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A Midsummer Night's Dream - Royal Shakespeare Company Review

Reviewed by Mark Johnson
Tickets were gifted in return for an honest review

Whilst the weather of late may be more akin to The Tempest, Eleanor Rhode's sublime A Midsummer Night's Dream is an enchanting treat as Winter heads towards Spring.

Mathew Baynton as Bottom. Photo by Pamela Raith.

Rhode's production combines technical wizardry with brilliant performances to serve up a comedic tour-de-force that is chock full of humour. This dream plays out on a largely bare dark stage but add in John Bulleid's illusions and Matt Daw's lighting and this dream is a fantastical watch as it unfolds. Bulleid's clever trickery matches with Daw's lanterns which show a rainbow of colour to transform the space into a magical playground.

Shakespeare's classic comedy tells the story of four love-struck Athenians whose romantic endeavors play out a series of mistaken identities as Oberon, The King of the Fairies, and his sprite Puck leave spells and enchantments that lead to crossed wires of attraction for the four. You also have the story of the Mechanicals, a troupe of amateur actors who are preparing their short play of the story of the ill-fated love of Pryamus and Thisbe. 

Helming much of the pre-show chatter is the casting of Mathew Baynton (BBC's Ghost and Horrible Histories) as Bottom. His previous comedic performances prove him to be the perfect casting for the role. He has a confidence and ease to delivering the role.  Whenever Baynton is on the stage you are drawn to him.

Bayton is surrounded by a terrific group of actors that comes to the fore when they perform their play to a side-splittingly funny result. Helen Monks' well-rounded Peter Quince tries to lead the group but it's Emily Cundick's role as The Wall/The Tomb that has some of the biggest laughs. Watch out for Premi Tamang's Starveling who as the Moon takes on something more befitting to a horror movie, Laurie Jamieson's roar-some Lion and Mitesh Soni who has a hoot reluctantly taking on the female role of Thisbe.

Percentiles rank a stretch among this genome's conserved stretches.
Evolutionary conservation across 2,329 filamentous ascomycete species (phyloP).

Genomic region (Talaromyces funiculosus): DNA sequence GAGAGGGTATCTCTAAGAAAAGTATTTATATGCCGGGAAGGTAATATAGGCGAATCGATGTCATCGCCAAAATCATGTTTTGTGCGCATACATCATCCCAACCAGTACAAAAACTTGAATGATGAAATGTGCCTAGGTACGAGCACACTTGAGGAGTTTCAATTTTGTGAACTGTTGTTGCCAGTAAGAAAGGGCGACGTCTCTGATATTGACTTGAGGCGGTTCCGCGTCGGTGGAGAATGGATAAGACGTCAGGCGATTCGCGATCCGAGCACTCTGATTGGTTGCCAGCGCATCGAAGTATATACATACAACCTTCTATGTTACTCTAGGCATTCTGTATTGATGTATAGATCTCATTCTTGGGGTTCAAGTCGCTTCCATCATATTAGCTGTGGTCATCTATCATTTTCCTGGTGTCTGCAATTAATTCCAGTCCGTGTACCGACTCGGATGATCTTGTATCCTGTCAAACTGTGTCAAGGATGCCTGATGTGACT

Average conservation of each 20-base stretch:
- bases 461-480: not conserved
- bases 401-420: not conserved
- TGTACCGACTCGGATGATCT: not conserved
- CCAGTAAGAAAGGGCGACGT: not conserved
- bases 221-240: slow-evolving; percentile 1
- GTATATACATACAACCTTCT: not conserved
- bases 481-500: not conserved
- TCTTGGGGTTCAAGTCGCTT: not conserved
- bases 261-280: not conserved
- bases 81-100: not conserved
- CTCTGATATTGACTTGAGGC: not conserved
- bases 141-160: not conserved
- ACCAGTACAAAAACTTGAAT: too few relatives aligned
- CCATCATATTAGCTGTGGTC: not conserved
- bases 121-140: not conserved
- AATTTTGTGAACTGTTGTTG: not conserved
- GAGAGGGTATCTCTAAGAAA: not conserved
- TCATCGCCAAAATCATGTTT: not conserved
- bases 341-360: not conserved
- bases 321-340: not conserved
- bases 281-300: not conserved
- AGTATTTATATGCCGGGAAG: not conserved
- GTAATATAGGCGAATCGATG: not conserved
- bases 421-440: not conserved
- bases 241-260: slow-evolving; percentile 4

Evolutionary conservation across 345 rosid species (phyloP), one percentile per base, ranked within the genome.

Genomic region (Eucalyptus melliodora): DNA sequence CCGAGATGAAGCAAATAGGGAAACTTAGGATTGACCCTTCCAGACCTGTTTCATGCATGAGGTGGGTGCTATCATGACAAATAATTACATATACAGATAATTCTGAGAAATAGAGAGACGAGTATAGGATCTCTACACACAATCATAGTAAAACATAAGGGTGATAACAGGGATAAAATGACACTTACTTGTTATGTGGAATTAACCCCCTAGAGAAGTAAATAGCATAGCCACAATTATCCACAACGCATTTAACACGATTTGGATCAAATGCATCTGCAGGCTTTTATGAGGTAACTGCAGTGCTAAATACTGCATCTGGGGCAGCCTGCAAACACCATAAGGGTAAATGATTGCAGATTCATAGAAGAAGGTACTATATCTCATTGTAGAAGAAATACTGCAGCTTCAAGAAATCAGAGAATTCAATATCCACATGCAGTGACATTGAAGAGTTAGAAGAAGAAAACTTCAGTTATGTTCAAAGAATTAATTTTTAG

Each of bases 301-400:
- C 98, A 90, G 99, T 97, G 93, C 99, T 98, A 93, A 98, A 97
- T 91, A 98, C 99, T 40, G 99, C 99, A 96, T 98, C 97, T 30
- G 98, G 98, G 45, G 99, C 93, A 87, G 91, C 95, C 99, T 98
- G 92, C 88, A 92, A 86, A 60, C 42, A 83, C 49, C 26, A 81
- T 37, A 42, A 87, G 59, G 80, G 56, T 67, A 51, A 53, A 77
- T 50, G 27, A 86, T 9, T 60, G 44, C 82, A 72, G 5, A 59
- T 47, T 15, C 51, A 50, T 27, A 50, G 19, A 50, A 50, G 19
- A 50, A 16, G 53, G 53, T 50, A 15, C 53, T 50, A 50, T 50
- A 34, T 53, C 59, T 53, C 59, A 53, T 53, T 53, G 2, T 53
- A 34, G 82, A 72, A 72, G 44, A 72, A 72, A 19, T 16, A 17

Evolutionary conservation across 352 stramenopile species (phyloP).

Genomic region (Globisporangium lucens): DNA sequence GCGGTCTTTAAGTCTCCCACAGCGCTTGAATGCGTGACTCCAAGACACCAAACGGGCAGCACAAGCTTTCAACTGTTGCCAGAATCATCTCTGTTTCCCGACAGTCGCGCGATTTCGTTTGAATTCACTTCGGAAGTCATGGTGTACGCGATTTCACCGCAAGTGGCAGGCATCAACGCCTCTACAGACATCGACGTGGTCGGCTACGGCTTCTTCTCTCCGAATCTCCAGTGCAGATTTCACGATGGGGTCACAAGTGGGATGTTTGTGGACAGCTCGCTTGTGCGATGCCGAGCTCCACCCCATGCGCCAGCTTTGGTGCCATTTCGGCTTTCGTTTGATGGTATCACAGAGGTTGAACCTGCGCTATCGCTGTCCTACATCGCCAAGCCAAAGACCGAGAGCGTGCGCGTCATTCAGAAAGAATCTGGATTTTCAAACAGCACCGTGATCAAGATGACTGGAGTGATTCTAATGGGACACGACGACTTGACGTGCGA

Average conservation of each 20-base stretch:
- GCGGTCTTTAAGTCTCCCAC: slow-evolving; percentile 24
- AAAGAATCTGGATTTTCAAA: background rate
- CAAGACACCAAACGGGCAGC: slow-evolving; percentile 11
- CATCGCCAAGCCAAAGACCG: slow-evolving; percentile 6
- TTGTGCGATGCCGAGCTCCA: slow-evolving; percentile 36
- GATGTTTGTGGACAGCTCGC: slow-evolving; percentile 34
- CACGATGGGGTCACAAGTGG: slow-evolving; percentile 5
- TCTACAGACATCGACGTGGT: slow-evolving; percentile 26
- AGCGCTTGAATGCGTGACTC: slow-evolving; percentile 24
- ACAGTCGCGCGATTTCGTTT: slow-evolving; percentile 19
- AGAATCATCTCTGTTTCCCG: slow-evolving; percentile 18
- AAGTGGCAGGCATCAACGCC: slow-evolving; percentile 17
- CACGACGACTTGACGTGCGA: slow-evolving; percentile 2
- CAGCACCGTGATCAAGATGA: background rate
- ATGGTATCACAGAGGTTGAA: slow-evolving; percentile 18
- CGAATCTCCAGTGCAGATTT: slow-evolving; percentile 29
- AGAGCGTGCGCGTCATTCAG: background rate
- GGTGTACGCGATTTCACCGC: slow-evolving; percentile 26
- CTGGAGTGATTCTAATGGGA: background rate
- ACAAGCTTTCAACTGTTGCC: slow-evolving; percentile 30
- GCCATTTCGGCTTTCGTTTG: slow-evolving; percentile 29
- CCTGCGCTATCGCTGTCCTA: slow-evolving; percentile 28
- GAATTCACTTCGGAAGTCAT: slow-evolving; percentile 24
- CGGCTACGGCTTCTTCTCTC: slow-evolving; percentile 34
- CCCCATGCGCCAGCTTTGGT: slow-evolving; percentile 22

Rosie Sheehy as Puck. Photo by Pamela Raith

Dawn Sievewright as Hermia and Boadicea Ricketts as Helena are both tremendous. They carry the roles with a light bright air, whilst also packing enough punch. Nicholas Armfield as Demetrius and Ryan Hutton as Lysander match well with doting love and feeling especially once the enchantments take over which plays out hilariously. The four actors are clearly enjoying exploring the role and the relationships and this plays out as you just soak up their great work.

Bally Gill as Theseus and Oberon and Sirine Saba as Hippolyta and Titania are also well matched and play out the relationships of the roles well. Gill's Oberon has a real mystical and enchanting quality that is engaging to watch.

In a company of outstanding performances, it's Rosie Sheehy who shines the brightest as Puck. The striking costume, hair and make-up enable Sheehy to explore the role with otherworldly skill. There's some beautiful movement and voice work that shows the quality of performance further. The sense of mischief and playfulness as Sheehy interacts with the lovers and the other fairies, who are only seen represented as lights and by voice, allows her to show the full potential of the role. 

Rhode's vision and clarity of the text are delivered exquisitely by a terrific company. There are a couple of moments that are a little lost, such as the transformation of Bottom into the Donkey and the random use of dropped balls but none of these distract from the sheer fun of this production. 

The casting of Baynton may bring in a younger audience to the RSC and this fresh and lively version will surely want them to return. Whether this is your first Dream or not, this is a practically perfect visionary production that packs in magic and laughter. A magnificent beginning to an exciting 2024 for the RSC. 


A Midsummer Night's Dream plays at the Royal Shakespeare Theatre in Stratford-Upon-Avon until Saturday 30th March 2024. Tickets are available from

Photo by Pamela Raith

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